3. The 2017 WannaCry ransomware attack, which affected more than 200,000 computers in 150 countries, causing widespread disruption, particularly in the healthcare sector.
    4. The 2022 Axie Infinity $615m crypto heist.

The Lazarus Group has been known to use various sophisticated techniques, including spear-phishing campaigns, custom malware, and zero-day vulnerabilities, to infiltrate target systems and exfiltrate sensitive data or disrupt operations. The group is thought to be financially motivated and may also engage in operations to further North Korea’s strategic interests.

Batch 1 (11-14, Jan, 2023)

70 of the 143 Tornado Cash withdrawal addresses sent 41,795.62 ETH to 70 new intermediary addresses in 75 transactions between Jan 11 and Jan 14. Following this, these intermediary addresses withdrew 41,792.49 ETH to Railgun.

Chart: the percentage of transactions coming into Railgun from Lazarus group vs other sources between January 11th to 14th, 2023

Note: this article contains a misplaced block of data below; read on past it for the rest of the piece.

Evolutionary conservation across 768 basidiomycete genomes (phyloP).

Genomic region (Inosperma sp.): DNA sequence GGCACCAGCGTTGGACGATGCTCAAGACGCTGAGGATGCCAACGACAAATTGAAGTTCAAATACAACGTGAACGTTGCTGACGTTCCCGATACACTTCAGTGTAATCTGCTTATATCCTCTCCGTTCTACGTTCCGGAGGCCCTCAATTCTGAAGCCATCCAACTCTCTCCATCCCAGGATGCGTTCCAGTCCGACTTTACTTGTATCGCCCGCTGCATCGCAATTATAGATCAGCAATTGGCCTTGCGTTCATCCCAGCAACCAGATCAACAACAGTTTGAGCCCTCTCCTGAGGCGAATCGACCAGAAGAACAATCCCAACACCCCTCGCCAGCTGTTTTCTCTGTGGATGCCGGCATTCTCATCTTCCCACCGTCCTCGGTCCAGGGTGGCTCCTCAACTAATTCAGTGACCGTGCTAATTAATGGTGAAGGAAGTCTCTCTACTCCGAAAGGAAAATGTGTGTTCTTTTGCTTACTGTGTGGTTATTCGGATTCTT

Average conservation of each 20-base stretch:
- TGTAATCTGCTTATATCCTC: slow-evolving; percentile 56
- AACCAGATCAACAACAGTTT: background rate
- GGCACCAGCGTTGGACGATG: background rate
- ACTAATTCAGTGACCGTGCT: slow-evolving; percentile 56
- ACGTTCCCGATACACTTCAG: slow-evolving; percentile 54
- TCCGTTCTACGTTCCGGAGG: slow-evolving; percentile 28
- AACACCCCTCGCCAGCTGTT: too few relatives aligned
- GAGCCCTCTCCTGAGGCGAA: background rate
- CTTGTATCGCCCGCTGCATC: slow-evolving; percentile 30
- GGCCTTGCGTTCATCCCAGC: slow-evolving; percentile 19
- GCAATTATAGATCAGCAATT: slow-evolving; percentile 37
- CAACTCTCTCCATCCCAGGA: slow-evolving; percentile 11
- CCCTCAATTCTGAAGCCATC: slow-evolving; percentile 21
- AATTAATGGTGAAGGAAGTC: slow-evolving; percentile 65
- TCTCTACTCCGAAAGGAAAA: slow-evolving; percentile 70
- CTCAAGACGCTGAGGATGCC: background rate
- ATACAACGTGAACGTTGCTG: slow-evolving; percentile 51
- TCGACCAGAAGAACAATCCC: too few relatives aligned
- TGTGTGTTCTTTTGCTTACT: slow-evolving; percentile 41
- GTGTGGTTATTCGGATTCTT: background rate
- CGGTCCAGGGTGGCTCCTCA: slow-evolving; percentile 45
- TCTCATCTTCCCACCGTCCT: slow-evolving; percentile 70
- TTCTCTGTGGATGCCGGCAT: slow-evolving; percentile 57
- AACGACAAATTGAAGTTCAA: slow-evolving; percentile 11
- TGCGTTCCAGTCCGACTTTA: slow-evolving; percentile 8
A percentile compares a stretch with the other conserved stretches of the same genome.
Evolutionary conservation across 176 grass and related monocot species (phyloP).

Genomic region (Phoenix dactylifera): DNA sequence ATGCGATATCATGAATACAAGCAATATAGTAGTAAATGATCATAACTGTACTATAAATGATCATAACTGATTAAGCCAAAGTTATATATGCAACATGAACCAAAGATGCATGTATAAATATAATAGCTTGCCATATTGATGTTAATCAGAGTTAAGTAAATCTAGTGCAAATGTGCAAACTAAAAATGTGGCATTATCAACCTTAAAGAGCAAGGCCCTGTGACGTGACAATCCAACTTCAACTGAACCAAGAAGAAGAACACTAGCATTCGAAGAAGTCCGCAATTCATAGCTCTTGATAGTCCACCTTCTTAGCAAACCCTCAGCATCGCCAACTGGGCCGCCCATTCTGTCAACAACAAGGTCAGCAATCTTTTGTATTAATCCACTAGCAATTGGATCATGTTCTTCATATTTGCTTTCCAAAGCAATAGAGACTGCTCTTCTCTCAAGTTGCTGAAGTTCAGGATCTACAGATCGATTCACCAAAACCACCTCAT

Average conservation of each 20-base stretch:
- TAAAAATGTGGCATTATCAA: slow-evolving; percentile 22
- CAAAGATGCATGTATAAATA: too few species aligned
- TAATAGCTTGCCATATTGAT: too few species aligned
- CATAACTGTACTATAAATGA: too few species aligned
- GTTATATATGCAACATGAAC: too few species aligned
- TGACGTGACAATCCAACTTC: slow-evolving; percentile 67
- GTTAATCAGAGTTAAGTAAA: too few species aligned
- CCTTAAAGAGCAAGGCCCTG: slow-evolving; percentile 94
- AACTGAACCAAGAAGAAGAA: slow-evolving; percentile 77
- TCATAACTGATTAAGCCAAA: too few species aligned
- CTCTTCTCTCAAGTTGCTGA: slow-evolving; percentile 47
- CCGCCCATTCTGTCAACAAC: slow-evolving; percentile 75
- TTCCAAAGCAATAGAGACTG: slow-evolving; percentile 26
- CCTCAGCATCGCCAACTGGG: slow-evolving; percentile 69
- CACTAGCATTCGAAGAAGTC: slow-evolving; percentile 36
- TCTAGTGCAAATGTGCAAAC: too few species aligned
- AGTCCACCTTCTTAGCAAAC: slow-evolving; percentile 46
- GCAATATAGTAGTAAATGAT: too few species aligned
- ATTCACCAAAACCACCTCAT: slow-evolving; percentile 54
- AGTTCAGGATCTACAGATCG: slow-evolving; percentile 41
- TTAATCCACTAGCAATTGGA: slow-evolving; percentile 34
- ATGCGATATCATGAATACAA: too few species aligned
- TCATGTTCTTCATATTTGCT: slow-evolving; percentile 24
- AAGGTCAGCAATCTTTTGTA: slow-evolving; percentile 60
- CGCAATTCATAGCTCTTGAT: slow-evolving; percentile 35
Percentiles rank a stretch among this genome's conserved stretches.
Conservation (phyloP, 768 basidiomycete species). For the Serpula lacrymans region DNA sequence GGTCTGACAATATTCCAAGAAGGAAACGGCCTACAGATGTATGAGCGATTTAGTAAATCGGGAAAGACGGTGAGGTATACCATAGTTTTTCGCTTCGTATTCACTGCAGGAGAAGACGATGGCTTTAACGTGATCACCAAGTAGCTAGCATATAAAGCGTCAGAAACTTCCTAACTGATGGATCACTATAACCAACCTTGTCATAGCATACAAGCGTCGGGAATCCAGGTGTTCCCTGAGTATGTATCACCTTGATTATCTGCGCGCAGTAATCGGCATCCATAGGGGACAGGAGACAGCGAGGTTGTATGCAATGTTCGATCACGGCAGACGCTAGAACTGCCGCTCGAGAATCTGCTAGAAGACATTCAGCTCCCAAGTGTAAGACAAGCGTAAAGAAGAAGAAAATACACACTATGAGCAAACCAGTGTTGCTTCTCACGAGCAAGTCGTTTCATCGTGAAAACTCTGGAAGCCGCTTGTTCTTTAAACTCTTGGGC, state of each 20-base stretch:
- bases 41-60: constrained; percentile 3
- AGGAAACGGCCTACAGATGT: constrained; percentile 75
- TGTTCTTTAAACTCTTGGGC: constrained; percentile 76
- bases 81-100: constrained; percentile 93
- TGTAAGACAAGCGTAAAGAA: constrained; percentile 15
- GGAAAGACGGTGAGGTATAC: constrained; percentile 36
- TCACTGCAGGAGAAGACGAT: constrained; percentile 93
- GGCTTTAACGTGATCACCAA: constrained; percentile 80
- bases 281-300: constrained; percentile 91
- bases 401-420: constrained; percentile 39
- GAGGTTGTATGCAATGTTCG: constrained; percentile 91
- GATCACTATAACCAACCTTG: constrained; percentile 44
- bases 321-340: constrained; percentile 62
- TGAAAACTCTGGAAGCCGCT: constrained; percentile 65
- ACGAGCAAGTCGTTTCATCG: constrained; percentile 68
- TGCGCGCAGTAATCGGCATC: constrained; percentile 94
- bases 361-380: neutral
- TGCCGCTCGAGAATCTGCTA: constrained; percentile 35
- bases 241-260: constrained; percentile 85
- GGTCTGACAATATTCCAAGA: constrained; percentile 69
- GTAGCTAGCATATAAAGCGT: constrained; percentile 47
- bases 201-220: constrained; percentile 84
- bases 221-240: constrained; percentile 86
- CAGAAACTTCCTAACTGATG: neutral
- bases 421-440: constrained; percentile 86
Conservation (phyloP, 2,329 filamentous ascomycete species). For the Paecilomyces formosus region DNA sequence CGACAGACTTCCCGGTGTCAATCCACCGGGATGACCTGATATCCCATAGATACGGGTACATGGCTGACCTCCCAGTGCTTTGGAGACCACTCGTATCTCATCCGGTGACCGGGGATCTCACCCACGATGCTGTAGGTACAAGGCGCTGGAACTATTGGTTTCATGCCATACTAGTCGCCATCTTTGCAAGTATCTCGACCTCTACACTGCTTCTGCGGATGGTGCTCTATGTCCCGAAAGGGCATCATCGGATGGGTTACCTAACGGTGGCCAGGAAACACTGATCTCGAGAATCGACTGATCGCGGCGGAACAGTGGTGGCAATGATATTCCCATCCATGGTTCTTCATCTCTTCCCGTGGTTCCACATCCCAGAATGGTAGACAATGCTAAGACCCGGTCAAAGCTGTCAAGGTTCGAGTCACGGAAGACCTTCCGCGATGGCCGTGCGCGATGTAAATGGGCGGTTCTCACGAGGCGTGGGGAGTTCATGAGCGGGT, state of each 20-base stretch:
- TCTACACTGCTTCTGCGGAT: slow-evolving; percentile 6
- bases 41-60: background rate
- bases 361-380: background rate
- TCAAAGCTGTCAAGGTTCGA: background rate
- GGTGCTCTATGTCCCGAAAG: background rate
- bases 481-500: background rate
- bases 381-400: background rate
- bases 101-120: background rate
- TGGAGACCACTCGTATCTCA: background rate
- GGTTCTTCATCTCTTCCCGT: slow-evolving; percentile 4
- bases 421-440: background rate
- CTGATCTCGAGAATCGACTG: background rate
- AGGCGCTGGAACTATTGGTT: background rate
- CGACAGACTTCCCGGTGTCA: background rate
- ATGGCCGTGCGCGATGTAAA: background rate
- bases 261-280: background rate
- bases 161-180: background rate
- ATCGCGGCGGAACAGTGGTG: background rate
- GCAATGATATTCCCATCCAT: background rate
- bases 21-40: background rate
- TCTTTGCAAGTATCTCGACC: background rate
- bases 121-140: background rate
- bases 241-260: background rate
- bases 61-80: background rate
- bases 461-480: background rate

Our analysis in the chart and table above shows that 99.9% of all deposits into Railgun between Jan 11 and Jan 14 were proceeds of the Harmony bridge exploit.

What is RAILGUN?

RAILGUN is a system that uses advanced technology called zero-knowledge proof (zk-SNARKs) to hide your wallet addresses from public view during transactions. By using RAILGUN, your financial activities remain private while you trade, invest, or use decentralized applications (dApps). RAILGUN works with many popular digital tokens and is available on Ethereum and other blockchains.

RAILGUN stands out because it works directly on Ethereum’s main network, unlike some other solutions that need extra steps and can be less secure. This makes RAILGUN safer and easier to use.

Compared to mixers, RAILGUN is more user-friendly and offers better privacy features. While mixers have limitations, RAILGUN lets you keep your wallet balances private even when you’re not making any transactions.